This is difficult to explain, so as shorthand people might just say: "Y must be normally distributed." Or when it was explained to them originally, people misunderstood the conditional part—since it is, honestly, confusing.

So in an effort to not make things terribly complicated, instructors just simplify what they are saying as to not overly confuse most students. And then people continue on in their statistical education or statistical practice with that misconception. I myself didn't fully understand the concept until I started doing Bayesian modeling in Stan, which requires you to write your assumptions in this way:

model {
vector[n_obs] yhat;

for(i in 1:n_obs) {
yhat[i] = beta[1] + beta[2] * x1[i] + beta[3] * x2[i];
}

y ~ normal(yhat, sigma);
}


Also, in a lot of statistical packages with a GUI (looking at you, SPSS), it is easier to check if the marginal distribution is normally distributed (simple histogram) than it is to check if the residuals are normally distributed (run regression, save residuals, run histogram on those residuals).

Thus, I think the misconception is mainly due to instructors trying to shave off details to keep students from getting confused, genuine—and understandable—confusion among people learning it the correct way, and both of these reinforced by ease of checking marginal normality in the most user-friendly statistical packages.

• I think you're correct. Many people don't understand the conditional part. They just think normal distributed. – SmallChess Apr 26 '18 at 2:32
• I agree that this might be 'one' of the modes by which this error occurs/spreads. The Penn State course material however seems to me as not due to this 'intentional' simplification and is also due sloppy notation writing. It is a bit like tiny (course) notes. Or like comments to stackexchange, simplifications in language. In some places they do use the correct words. (personally, my schematics/diagrams are better than my words/formulae, but that does not mean that what I write, if it is wrong, is necessarily a wrong idea) – Martijn Weterings Apr 26 '18 at 2:33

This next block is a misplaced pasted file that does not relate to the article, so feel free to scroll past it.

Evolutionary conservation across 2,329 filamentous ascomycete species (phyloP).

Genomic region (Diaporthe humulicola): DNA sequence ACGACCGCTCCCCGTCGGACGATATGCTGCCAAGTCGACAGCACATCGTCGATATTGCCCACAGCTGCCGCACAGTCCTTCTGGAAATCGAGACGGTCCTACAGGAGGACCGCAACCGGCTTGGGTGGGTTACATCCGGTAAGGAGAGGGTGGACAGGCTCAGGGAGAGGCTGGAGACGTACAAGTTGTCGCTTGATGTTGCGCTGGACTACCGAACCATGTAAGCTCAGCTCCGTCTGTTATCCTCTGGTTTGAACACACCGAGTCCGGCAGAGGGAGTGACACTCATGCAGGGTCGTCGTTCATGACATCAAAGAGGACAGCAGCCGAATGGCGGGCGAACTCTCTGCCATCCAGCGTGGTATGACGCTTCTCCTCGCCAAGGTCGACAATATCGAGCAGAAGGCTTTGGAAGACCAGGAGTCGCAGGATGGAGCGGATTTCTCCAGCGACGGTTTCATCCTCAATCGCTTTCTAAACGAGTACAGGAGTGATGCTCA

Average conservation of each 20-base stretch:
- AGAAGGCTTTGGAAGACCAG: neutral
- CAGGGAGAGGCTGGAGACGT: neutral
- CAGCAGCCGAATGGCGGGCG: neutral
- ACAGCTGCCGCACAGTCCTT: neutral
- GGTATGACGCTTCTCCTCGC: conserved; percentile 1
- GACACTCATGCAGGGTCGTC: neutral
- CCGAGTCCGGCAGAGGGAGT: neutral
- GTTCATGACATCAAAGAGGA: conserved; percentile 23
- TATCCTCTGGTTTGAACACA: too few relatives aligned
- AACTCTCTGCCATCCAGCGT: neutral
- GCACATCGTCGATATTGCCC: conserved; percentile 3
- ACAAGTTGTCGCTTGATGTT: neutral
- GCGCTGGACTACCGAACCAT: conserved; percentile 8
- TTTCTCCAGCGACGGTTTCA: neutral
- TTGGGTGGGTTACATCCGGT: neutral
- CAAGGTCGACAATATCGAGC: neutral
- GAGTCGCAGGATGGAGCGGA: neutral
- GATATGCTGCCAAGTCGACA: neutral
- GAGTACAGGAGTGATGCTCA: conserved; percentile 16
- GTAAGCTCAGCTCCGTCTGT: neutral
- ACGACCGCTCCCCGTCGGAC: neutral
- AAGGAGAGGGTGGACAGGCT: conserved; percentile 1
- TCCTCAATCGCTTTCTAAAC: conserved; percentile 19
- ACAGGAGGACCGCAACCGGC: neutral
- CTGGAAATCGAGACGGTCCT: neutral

• @MartijnWeterings Agreed—it is very easy to confuse someone by not using specific language. It is difficult to always be specific with your language in something as abstract as statistical assumptions, and many smart people make simple mistakes, leading to widespread misconceptions like this. – Mark White Apr 26 '18 at 2:36
• MarkWhite, I really appreciate the attention you direct to how we teach... I think that speaks in an important way to the OP's interest in "spread of misconception" (in addition to the nuances of what is and what isn't a misconception). – Alexis Apr 26 '18 at 15:17

Regression analysis is difficult for beginners because there are different results that are implied by different starting assumptions. Weaker starting assumptions can justify some of the results, but you can get stronger results when you add stronger assumptions. People who are unfamiliar with the full mathematical derivation of the results can often misunderstand the required assumptions for a result, either by posing their model too weakly to get a required result, or posing some unnecessary assumptions in the belief that these are required for a result.